A new system from researchers at MIT and the Interdisciplinary Center Herzliya in Israel automatically turns CAD files into visual models that users can modify in real time. Once the design meets the user’s specifications, he or she hits the print button to send it to a 3D printer.

The process, dubbed Fab Forms, begins with a design created by a CAD user. The system then sweeps through a range of values for the design’s parameters, calculating the resulting geometries and storing them in a database.

For each of the geometries, the system also runs a battery of tests, specified by the designer. To save time, the researchers distributed the tasks among servers in the cloud.

In their experiments, the researchers used eight designs, including a high-heeled shoe, a chess set, a toy car, and a coffee mug. The system samples enough values of the design parameters to offer a good approximation of all the available options.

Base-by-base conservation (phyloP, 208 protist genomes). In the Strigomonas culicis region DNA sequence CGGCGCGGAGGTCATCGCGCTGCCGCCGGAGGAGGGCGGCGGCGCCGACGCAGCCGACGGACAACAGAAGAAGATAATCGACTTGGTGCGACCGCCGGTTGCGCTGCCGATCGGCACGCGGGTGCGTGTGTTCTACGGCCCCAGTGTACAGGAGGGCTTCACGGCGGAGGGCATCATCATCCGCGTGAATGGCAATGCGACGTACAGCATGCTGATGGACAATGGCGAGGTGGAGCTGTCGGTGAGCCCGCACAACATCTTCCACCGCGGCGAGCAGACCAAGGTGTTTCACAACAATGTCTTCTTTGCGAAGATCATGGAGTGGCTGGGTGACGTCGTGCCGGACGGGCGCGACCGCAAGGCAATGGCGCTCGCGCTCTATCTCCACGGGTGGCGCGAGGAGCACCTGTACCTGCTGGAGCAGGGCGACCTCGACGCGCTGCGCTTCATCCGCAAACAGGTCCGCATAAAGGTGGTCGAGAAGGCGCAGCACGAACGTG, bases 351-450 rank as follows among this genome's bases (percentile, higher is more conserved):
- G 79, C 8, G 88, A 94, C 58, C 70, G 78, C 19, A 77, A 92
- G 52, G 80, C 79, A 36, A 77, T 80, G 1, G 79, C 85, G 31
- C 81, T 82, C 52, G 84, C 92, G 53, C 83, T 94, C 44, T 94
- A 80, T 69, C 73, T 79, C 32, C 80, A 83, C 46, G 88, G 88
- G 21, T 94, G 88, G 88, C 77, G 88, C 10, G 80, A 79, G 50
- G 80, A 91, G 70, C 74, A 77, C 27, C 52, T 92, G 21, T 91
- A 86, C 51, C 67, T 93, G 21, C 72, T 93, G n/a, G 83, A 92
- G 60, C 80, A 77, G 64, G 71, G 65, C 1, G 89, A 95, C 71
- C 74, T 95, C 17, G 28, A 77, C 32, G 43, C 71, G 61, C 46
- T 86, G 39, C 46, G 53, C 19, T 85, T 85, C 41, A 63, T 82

The system generates a user interface, a Web page that can be opened in an ordinary browser. The interface consists of a central window, which displays a 3D model of an object, and a group of sliders, which vary the parameters of the object’s design. The system automatically eliminates the parameter values that lead to unprintable or unstable designs, so the sliders are restricted to valid designs.

Moving one of the sliders — changing the height of the shoe’s heel, say, or the width of the mug’s base — sweeps through visual depictions of the associated geometries, in real time.

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